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# Module Code - Title:

CE4021 - INTRODUCTION TO SCIENTIFIC COMPUTING FOR AI

2021/2

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# Rationale and Purpose of the Module:

To prepare students to take a range of Artificial Intelligence related modules by introducing the associated scientific computing, programming language and host platforms.

# Syllabus:

1. Scripting Languages and Environments for Scientific Computing: Modern scripting languages (e.g. Python, Julia) and environments. 2. Numeric: Numerics support in typical scientific scripting (e.g., Numpy/Scipy). Matrices and linear algebra 3. Graphics and Scientific Visualization: Using scripting languages to build scientific visualizations (scalar, vector fields). 4. Acceleration: Accelerating scientific codes. Threading and parallelism. 5. Random Numbers and Probability: Random number generation: linear congruential generators. Distributions: uniform, normal, etc. Bayesian methods: Gaussian naïve Bayes classification. 7. Classifiers and Optimization: Simple classifiers. K-means. Linear classifiers: Perceptron. Least squares and gradient descent. Other cost functions: cross-entropy. Application: training classifiers. Modern optimization for neural networks: Nesterov momentum, ADAM optimizer. 8. Scientific Computing in the Cloud: Docker images. Cloud services. Running scientific code in the cloud.

# Learning Outcomes:

## Cognitive (Knowledge, Understanding, Application, Analysis, Evaluation, Synthesis)

1. Given a target programming language, the student will become proficient in the syntax necessary to implement standard programming constructs. 2. Given a set of basic scientific problems, the student will construct simple programmes to investigate the problems. 3. Given a scientific problem, the student will identify and evaluate the outputs through appropriate visualisation. 4. Given a scientific problem, the student will discriminate and select basic approaches to scientific computing, including the use of cloud services. 5. Given an appropriate data set, the student will write a program to process the data e.g. find the principal components. 6. Given an image, the student will write a program to implement an operation on the image e.g. dithering to reduce its bit depth. 7. Given a classifier, the student will write a program to implement and analyse it e.g. plot its decision boundary; display an animation of its trajectory of weights over the error surface.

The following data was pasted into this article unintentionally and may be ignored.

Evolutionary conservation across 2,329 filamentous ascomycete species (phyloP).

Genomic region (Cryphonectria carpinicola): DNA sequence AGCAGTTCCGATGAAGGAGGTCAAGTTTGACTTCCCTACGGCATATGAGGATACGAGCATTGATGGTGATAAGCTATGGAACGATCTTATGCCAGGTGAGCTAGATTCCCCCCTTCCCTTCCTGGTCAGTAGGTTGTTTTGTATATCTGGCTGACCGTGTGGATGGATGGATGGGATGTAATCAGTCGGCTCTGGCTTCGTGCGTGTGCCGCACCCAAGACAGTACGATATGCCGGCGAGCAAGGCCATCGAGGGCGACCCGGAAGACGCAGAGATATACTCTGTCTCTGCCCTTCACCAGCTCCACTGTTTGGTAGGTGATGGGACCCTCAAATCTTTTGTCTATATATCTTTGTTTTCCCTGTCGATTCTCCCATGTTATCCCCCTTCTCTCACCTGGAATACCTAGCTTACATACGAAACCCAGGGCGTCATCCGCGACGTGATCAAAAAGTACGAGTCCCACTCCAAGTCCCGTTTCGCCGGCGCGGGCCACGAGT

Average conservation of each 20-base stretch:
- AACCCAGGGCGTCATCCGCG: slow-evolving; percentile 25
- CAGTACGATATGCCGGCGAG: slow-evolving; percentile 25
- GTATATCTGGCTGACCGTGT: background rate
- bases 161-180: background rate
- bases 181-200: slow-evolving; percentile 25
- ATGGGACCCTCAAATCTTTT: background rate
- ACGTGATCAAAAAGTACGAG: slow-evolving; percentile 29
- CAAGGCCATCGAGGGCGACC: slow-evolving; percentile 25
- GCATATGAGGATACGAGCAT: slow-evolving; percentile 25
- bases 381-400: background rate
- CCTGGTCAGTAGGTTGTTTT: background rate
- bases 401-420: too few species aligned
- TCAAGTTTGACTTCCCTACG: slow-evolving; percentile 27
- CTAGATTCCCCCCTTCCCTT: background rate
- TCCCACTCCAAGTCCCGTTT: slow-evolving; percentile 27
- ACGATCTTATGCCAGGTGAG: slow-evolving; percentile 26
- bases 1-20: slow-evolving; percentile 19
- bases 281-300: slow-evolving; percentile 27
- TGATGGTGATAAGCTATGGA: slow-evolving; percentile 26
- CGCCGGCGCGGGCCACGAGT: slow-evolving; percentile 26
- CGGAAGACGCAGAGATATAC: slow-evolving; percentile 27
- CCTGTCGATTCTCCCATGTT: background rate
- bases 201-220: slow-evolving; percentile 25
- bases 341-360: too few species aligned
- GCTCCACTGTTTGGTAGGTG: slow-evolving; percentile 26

## Affective (Attitudes and Values)

1. Given datasets, the student will question whether the data is representative and attempt to address any biases. 2. Given problems to investigate, the student will identify and discuss any potential ethical considerations. 3. On completion of an investigation using appropriate outputs including visualisation, the student will be able to defend the approach adopted.

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# How the Module will be Taught and what will be the Learning Experiences of the Students:

The module will be delivered using a blended learning approach using on-line lectures, labs and tutorials.

# Prime Texts:

Langtangen (2016) A Primer on Scientific Programming with Python , Springer

# Other Relevant Texts:

Beazley (2016) Python Essential Reference, 4th ed. , O'Reilly
Flach (2012) Machine Learning , Cambridge
Goodfellow & Bengio (2014) Deep Learning , MIT Press
Marsland (2014) Machine Learning: An Algorithmic Perspective , CRC Press
Foster & Gannon (2017) Cloud Computing for Science and Engineering , MIT Press